I'll be recommending this book far and wide to anyone who loves historical novels and characters who stay in the reader's mind long after the last page. The subtitle says it is a novel of the greatest trial in Irish history, one that took place in 1743, but the majority of the book is about the life of a young man who was kidnapped and shipped to the colonies as an indentured servant. His crime? He was the heir to an earl but his amoral uncle was determined to have the title and estate whatever the price.
Robert Louis Stevenson was inspired by this story to write Kidnapped, which I now want to reread. I imagine many other writers have been interested as well. Author David Marlett is an attorney and historian so the narration of legal proceedings are wonderful, and shocking. What a difference from today's courts! One particularly judge is so obviously biased as to be comical. The descriptions of British jails are sickening. For instance, a prisoner in shackles tries to walk to a window for a breath of air and lice crackle beneath his feet. The squeamish among us needn't worry though. You'll be able to read this and enjoy it.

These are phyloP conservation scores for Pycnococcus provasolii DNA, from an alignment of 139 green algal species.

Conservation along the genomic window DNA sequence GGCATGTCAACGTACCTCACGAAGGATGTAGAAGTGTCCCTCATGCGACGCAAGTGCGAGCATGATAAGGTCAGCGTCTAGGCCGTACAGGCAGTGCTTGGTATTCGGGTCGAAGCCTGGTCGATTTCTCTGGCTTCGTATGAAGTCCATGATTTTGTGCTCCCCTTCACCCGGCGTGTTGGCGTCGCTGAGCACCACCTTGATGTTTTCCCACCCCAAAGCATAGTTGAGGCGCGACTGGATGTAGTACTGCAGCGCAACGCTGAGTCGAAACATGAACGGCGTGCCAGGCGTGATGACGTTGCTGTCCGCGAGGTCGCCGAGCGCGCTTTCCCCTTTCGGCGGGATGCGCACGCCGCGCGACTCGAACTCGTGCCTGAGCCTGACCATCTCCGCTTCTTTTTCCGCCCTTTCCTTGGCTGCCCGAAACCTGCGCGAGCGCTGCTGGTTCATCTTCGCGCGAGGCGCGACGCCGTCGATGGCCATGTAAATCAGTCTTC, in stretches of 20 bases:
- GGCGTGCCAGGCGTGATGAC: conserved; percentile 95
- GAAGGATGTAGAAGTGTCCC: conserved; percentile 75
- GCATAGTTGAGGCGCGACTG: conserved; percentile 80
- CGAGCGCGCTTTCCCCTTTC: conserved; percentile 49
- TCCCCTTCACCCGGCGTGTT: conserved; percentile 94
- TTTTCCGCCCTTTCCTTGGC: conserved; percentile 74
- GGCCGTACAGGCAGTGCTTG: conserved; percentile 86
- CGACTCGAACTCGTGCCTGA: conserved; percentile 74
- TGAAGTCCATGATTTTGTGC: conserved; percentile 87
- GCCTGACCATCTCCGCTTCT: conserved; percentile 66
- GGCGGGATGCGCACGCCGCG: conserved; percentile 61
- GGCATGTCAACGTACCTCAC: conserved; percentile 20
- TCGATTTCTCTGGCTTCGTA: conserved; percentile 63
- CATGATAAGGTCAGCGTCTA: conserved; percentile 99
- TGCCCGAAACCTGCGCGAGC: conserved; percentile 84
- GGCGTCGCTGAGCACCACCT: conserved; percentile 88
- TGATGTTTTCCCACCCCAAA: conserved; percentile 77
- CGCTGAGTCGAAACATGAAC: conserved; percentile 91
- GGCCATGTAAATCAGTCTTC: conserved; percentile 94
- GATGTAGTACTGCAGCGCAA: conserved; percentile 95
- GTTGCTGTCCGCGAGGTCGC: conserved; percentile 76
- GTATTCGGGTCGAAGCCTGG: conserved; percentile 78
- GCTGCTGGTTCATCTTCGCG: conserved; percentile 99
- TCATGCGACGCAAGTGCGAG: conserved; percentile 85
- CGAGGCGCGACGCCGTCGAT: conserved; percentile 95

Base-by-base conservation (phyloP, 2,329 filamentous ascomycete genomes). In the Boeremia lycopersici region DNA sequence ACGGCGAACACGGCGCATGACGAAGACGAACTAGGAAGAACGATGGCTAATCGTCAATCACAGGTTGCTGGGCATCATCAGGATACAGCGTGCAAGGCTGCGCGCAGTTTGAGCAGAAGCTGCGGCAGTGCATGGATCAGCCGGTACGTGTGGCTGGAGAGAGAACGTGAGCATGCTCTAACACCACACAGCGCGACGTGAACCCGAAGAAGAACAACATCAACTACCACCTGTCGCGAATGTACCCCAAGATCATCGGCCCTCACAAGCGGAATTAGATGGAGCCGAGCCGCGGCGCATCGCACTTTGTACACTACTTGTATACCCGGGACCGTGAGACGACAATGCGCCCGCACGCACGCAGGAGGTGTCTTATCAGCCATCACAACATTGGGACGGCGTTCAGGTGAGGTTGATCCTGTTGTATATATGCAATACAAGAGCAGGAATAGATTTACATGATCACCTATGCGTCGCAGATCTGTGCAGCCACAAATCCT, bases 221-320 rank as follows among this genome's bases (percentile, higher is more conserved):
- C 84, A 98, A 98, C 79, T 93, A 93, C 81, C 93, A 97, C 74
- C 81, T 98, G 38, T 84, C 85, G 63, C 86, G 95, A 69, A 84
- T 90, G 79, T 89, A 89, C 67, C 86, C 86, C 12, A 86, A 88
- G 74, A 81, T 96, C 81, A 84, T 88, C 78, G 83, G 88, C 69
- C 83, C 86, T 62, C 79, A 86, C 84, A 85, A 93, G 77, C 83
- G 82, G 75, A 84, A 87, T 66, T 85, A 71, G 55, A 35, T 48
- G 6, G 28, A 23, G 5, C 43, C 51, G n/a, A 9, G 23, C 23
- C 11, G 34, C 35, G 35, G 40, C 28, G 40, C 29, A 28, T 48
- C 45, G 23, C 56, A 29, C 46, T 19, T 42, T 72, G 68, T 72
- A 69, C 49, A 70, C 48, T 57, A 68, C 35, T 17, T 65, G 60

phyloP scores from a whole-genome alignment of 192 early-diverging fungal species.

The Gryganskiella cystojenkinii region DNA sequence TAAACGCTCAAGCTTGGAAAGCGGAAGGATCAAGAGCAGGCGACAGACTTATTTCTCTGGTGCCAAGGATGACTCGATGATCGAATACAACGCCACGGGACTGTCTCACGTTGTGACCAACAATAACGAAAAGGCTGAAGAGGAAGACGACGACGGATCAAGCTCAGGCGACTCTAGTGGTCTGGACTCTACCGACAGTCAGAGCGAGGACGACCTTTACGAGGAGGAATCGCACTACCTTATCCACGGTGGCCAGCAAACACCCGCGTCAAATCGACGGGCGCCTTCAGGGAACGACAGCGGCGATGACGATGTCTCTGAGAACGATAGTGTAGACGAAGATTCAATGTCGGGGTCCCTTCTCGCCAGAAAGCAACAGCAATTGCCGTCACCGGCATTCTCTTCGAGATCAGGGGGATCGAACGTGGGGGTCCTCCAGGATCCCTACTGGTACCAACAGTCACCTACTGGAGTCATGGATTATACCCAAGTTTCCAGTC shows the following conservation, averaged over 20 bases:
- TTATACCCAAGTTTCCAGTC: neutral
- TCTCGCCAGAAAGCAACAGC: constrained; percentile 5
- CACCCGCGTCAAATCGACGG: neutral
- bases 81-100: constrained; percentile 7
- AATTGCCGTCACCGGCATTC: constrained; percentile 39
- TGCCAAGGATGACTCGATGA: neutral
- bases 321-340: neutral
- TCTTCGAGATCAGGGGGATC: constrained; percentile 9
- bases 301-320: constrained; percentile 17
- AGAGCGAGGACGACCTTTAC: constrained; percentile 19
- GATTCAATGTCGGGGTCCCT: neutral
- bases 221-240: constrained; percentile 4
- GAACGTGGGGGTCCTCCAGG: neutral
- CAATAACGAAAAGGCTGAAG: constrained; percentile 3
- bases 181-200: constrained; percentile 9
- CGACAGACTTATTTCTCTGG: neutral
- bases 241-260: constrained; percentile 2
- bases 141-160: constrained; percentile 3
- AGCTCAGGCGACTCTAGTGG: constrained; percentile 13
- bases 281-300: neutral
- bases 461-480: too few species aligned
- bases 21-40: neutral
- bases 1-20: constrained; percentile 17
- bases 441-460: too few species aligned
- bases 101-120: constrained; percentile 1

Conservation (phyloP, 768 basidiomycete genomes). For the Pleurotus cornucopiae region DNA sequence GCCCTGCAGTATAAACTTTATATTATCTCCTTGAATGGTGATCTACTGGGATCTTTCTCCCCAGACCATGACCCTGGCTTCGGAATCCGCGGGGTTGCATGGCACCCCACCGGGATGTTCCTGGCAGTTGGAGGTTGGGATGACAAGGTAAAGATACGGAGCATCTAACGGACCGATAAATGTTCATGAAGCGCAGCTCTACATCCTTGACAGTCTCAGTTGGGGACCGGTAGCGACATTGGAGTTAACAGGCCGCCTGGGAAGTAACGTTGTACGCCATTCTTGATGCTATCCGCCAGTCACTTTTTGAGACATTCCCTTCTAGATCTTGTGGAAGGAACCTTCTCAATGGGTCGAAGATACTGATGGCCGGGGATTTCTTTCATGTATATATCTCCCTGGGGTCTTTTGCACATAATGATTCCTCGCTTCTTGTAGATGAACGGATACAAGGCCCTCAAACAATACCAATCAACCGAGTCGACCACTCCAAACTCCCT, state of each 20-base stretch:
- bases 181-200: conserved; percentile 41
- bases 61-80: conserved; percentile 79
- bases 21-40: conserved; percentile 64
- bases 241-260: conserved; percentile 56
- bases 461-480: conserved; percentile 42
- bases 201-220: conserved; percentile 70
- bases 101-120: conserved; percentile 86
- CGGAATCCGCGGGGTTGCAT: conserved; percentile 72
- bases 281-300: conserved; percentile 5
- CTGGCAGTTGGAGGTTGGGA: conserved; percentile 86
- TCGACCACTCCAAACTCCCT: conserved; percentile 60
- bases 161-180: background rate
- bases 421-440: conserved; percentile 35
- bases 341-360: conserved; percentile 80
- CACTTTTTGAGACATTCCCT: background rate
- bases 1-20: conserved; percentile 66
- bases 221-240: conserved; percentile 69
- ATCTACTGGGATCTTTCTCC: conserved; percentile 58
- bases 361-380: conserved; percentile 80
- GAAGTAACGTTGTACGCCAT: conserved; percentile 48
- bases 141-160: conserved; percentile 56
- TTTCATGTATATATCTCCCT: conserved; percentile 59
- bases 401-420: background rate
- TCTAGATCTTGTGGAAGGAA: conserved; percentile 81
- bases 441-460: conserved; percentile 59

Since our hero, Jemmy Annesley, is in America for many years, we follow him through bad masters and good. His impressions of a land so different from Ireland and sense of wonder at seeing Indians are a lovely break after his kidnapping and some horrible conditions aboard ship. His love for characters who truly care for him and his struggle to overcome understandable anger make him quite sympathetic. Of course the reader already cares about Jemmy because life has been so unfair and his father and uncle so cruel. Yet he remains a man with a well-developed sense of fairness.
I've been impressed with books published by The Story Plant but this one is by far the best.